CONWAY — Jordan Rendleman wants to make a difference in the world, and is starting out by trying to do something for his community.

The local teen has been working to raise funds to make the playground area at the North Conway Community Center handicap/wheelchair accessible for kids like 3-year-old Lorelai Priest of Berlin, who would love to play with her siblings and friends.

To achieve that goal, Jordan, 13, son of Melissa and Tee Rendleman of North Conway, ran a lemonade stand this summer and, with the help of family friend Lionel Tetreault, also put on a memorable spaghetti dinner June 12 at the North Conway Community Center.

On Nov. 1, Jordan presented a check for a whopping $2,239 to Carrie Burkett, the community center's general manager.

“Jordan is good friends with Lorelai’s (13-year-old) sister, Libby, since they were babies,” Jordan's mom said.

“We’d always meet up at the park or playground. Jordan would see Lorelai unable to use the playground, and he said it’s not fair that she and others with disabilities could not enjoy the playground like everyone else, so he took it upon himself to make a difference.”

The eighth-grader who attends Kennett Middle School started a lemonade stand and whenever he had an opportunity over the summer manned it, calling it “Lemonade for Lorelai.”

Jordan wrote to North Conway Community Center staff in June, requesting the installment of handicap/wheelchair accessible playground equipment.

“Oftentimes during the summer, we met our friends at the playground to hang out for the day," Jordan wrote. "My best friend’s sister is disabled and in a wheelchair, and she is unable to enjoy the playground like the rest of us.

“I am willing to dedicate my summer to raising money for this new equipment if you are willing to use the money raised to add some handicap- and wheelchair-accessible equipment to your playground."

Some equipment he had in mind was a five-point harness, wheelchair- accessible picnic tables and a wheelchair-accessible activity table.

Tetreault learned about Jordan’s mission and immediately offered a helping hand. The North Conway resident works for Sysco Foods and loves to cook.

"Jordan is a remarkable young man,” Tetreault said. “Here’s this 13-year-old kid actually doing something positive in a world that seems to be getting increasingly negative. You won’t many 13-year-olds as wonderful and caring as Jordan.”

Tetreault said he saw what Jordan was doing and wanted to join the team.

“You know me, I know a lot of people, and I can cook (formerly at The Nestlenook in Jackson). I said, ‘Let’s come up with a dynamite spaghetti dinner.'"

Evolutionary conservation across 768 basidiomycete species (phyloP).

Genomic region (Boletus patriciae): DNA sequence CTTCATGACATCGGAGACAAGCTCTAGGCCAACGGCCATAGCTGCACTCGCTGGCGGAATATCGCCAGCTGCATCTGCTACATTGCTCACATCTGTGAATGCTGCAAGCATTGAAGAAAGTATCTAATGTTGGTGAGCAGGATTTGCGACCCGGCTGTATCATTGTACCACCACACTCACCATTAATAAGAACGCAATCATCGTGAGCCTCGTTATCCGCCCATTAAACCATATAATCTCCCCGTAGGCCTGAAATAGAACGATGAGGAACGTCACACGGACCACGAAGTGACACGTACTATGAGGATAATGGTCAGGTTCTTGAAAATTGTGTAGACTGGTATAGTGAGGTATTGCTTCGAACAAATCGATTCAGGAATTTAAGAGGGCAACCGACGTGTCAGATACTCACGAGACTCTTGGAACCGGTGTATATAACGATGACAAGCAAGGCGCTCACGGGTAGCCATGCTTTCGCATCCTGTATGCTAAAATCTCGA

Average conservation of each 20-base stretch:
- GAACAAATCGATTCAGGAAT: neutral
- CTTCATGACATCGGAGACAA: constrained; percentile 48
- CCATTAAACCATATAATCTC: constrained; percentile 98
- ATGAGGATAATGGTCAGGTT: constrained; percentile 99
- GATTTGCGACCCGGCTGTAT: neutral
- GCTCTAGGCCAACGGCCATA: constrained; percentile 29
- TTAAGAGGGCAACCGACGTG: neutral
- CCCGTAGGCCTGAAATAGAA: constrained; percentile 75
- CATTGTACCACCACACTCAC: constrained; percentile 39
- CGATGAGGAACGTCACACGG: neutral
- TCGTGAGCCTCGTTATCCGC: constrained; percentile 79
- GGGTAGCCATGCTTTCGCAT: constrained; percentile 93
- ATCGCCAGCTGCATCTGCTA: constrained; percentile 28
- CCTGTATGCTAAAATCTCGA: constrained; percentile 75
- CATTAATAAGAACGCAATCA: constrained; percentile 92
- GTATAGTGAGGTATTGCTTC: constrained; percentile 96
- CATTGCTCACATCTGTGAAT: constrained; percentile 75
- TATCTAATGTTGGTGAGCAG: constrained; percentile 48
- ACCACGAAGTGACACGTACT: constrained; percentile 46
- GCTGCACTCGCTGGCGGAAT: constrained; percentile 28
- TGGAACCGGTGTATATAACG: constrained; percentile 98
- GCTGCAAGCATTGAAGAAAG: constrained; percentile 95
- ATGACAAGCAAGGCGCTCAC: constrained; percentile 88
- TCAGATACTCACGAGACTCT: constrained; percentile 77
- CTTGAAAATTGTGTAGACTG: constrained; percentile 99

He said the dinner got rave reviews. "I had one woman come up to me and said, 'When I saw at the chunks of tomatoes and garlic, I knew it was a real sauce.'”

The Our Lady of the Mountains Council No. 7575 of the Knights of Columbus learned of the dinner and contacted Tetreault to volunteer their support.

“I can’t thank the Knights of Columbus enough,” he said. “I’m very happy to be a part of this, not because I work for Sysco, but my grandson and granddaughter play in that playground. I want to bring the community center back to being a true community center.”

He added: “Melissa (Rendleman) and her dad (Craig France) are both on the North Conway Fire Department, and once other departments learned what Jordan was trying to do, donations came in from firehouses in New Jersey and New York.”

Burkett said she was impressed with Jordan and said the community center wants to do its part to help.

“It was really this great, organic process,” she said by phone Tuesday of the fundraising effort.

“Jordan, he visited the park with a friend whose little sister couldn’t access the park. Lionel found out about what Jordan was trying to do and got excited about helping, and it became one of those amazing third-party fundraisers where the community stepped up.”

She added: “Jordan started the momentum, and we intend to pick up on it and are in the process of thinking of ways we can step up.”

Burkett likes the idea of wheelchair-accessible picnic tables.

“We’re thinking about how we can use this momentum,” she said.

Burkett was happy to see the center host the spaghetti dinner.

“Lionel was great to see in the kitchen,” she said. “The whole building smelled delicious with the smell of garlic. It was so nice to see so many families and seniors come out — it was the quintessential community center moment — kid starts fundraiser; local guy pitches in; and the community responds.

"This is one of those great projects that has community support. I’m excited to see where it goes.”

The community center has a donation page on its website —

The fundraising for the playground equipment will continue with a turkey dinner in the works for the near future.

“Jordan’s younger brother Ryan said to me, ‘Lionel, can we do another dinner?’” Tetreault said.

“I said kiddingly, ‘Yes, and I’m going to dress you up as a turkey.’

"He’s actually looking forward to dressing up. He doesn’t have to do that, but I’m serious about another dinner.

He added: “To think this all started with a 13-year-old wanting to do something nice. We need more Jordans in the world.”

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We at the North Conway Community Center are touched by the community's energy and support behind the accessible playground initiative! Click below to donate to the accessible playground (use the drop down menu to specify):

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